The Nile is one of the few rivers in the world that travels North. Because of this, Ancient Egyptians believed that North was South and vice versa. Lower Egypt in Sekhet's time would have been North Egypt now.

The Nile is one of the few rivers in the world that travels North. Because of this, Ancient Egyptians believed that North was South and vice versa. Lower Egypt in Sekhet’s time would have been North Egypt now.

Pharoah had sent for him, no doubt. What else would the most hated, yet most fascinating man in all of Egypt be doing in the Memphis palace?

Quickly, I made my way down the hallways to the Pharaoh’s harem, stopping by the kitchens to see if they had yet discovered the magic secret to baking bread without water.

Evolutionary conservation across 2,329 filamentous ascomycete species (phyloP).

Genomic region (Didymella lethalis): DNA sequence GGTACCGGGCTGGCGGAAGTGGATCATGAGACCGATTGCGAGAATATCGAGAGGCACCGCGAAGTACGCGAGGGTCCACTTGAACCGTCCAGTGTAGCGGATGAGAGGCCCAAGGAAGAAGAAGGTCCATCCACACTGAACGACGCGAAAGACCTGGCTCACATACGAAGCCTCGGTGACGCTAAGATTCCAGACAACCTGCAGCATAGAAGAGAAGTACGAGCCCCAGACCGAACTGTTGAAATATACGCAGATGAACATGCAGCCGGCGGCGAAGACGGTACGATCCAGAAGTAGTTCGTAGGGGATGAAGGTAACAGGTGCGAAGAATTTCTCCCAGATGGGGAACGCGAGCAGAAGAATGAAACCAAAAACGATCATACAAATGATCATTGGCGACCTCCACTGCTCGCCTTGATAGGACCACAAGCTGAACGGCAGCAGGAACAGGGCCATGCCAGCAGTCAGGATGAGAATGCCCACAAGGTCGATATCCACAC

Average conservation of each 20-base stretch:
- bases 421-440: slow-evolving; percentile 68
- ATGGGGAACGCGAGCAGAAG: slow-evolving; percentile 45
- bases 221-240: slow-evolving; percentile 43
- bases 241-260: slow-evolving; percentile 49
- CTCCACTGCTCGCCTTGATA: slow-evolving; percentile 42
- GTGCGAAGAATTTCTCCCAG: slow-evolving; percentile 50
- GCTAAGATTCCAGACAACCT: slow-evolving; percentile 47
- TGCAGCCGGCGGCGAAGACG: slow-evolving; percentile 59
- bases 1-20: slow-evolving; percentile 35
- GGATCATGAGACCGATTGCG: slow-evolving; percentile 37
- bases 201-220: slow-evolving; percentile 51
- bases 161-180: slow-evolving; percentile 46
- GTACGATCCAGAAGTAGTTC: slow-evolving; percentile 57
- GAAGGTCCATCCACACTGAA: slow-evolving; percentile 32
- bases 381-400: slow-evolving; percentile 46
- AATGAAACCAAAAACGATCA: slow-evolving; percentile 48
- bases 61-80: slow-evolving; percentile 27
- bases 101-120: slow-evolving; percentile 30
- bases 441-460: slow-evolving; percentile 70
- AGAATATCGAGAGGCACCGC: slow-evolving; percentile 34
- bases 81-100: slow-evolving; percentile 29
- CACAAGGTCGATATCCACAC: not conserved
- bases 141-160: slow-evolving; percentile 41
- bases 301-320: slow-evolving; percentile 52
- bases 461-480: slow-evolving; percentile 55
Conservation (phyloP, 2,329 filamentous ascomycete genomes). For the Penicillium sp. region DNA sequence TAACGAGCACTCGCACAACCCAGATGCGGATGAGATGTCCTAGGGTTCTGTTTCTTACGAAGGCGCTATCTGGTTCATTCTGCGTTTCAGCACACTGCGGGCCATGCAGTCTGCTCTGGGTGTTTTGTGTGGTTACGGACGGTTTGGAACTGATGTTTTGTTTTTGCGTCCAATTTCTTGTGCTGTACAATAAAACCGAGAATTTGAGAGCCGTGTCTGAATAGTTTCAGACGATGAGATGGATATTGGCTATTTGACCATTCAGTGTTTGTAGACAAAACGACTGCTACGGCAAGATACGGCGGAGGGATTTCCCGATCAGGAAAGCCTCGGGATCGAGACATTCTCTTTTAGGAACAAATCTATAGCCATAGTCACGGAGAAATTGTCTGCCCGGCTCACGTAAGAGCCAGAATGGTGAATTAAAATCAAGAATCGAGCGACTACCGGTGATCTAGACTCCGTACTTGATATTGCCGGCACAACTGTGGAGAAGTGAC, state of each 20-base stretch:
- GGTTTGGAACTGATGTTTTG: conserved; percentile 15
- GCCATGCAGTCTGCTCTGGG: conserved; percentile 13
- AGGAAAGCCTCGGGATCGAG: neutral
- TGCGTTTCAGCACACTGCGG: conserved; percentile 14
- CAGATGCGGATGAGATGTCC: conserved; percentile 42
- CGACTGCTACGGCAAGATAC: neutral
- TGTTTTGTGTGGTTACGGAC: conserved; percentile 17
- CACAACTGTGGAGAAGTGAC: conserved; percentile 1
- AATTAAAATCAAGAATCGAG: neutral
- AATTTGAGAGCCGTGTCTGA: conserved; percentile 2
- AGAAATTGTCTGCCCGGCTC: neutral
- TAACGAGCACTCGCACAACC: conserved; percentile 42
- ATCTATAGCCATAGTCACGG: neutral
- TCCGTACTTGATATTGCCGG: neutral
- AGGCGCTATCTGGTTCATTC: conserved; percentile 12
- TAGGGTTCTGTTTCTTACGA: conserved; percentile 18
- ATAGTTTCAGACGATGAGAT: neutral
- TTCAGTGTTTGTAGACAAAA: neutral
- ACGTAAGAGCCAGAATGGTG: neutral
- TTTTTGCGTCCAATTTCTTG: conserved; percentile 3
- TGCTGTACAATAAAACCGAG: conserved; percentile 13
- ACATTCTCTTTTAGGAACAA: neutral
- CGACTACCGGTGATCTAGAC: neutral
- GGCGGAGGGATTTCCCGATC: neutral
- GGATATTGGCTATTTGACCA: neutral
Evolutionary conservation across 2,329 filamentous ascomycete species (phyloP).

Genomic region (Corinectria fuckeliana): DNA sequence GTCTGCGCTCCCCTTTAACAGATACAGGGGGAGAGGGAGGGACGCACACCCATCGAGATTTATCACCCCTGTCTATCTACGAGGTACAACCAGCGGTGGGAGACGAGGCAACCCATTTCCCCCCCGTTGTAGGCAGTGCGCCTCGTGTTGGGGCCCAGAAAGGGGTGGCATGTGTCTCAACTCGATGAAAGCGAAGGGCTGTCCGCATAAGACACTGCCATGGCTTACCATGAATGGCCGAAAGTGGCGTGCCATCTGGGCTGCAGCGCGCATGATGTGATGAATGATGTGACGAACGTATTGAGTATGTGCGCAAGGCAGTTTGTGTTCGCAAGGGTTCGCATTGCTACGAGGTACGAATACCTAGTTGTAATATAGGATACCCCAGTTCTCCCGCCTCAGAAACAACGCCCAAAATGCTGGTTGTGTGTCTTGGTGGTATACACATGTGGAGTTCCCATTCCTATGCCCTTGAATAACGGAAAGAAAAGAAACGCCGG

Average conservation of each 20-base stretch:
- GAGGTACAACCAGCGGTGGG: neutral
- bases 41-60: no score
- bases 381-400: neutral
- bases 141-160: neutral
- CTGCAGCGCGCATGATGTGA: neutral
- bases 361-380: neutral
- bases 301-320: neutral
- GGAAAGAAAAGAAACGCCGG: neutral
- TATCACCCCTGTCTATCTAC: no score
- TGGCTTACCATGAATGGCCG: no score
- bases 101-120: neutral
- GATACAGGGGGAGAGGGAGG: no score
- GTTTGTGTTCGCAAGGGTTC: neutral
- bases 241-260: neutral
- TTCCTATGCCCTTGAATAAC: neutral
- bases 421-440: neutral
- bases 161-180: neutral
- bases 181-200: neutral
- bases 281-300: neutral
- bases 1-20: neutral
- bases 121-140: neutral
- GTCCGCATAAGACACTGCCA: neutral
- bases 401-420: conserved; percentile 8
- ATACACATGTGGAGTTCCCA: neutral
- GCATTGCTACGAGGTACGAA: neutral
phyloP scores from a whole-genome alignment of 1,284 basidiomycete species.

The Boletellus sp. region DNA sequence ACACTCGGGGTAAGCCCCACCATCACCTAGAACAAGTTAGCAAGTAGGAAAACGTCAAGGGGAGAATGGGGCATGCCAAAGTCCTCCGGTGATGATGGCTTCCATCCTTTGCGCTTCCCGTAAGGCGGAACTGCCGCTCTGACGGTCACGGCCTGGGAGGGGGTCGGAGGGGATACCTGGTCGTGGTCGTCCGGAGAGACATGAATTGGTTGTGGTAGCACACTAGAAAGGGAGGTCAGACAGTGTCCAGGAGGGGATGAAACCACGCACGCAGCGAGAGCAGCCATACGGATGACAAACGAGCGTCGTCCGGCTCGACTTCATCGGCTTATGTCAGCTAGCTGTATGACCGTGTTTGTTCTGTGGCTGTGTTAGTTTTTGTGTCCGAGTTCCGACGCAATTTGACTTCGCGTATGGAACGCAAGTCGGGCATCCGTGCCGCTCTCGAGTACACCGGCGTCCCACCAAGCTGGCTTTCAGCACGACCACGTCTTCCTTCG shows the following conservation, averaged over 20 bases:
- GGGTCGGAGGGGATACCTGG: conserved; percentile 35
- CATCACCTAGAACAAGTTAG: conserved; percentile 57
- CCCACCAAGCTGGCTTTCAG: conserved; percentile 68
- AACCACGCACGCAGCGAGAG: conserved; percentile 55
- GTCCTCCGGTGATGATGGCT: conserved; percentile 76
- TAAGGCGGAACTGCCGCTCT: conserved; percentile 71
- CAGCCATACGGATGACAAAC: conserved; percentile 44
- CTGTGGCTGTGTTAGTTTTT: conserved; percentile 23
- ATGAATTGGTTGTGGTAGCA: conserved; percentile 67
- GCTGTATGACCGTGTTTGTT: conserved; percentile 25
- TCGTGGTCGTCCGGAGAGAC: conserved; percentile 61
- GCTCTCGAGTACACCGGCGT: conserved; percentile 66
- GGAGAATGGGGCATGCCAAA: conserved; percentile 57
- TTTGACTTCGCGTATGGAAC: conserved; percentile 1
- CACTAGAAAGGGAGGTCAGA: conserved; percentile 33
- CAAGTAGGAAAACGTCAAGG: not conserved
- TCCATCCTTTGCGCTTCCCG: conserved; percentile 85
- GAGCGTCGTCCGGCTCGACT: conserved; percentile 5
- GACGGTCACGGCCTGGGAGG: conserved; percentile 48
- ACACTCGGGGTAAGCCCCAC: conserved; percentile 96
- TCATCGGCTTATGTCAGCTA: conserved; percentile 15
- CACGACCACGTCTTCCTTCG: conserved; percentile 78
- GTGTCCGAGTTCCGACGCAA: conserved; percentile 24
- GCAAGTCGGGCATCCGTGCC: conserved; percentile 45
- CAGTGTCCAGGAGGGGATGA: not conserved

Not so.

We had been chewing rolls as hard as rocks for nearly a week now.

As I neared the harem, the smell got stronger and I had to cover my nose and mouth with a hand. Seven days, and yet still my lungs refused to breathe in the stench of blood and death.

“Sekhet,” came a whisper, muffled by its owner’s own hand. “There you are. Lady Nefertari has been asking for you. She is going down to the Nile to pray and wishes you to come along.”

“Amunet,” I greeted my fellow servant girl. “Why does she do such a thing?”

Though my lady was a faithful woman, I could not see why even she would wish to go down to the Nile now.

“She’s distraught,” Amunet said in low tones. “She wants to know why Hapi would allow such an abomination against him.”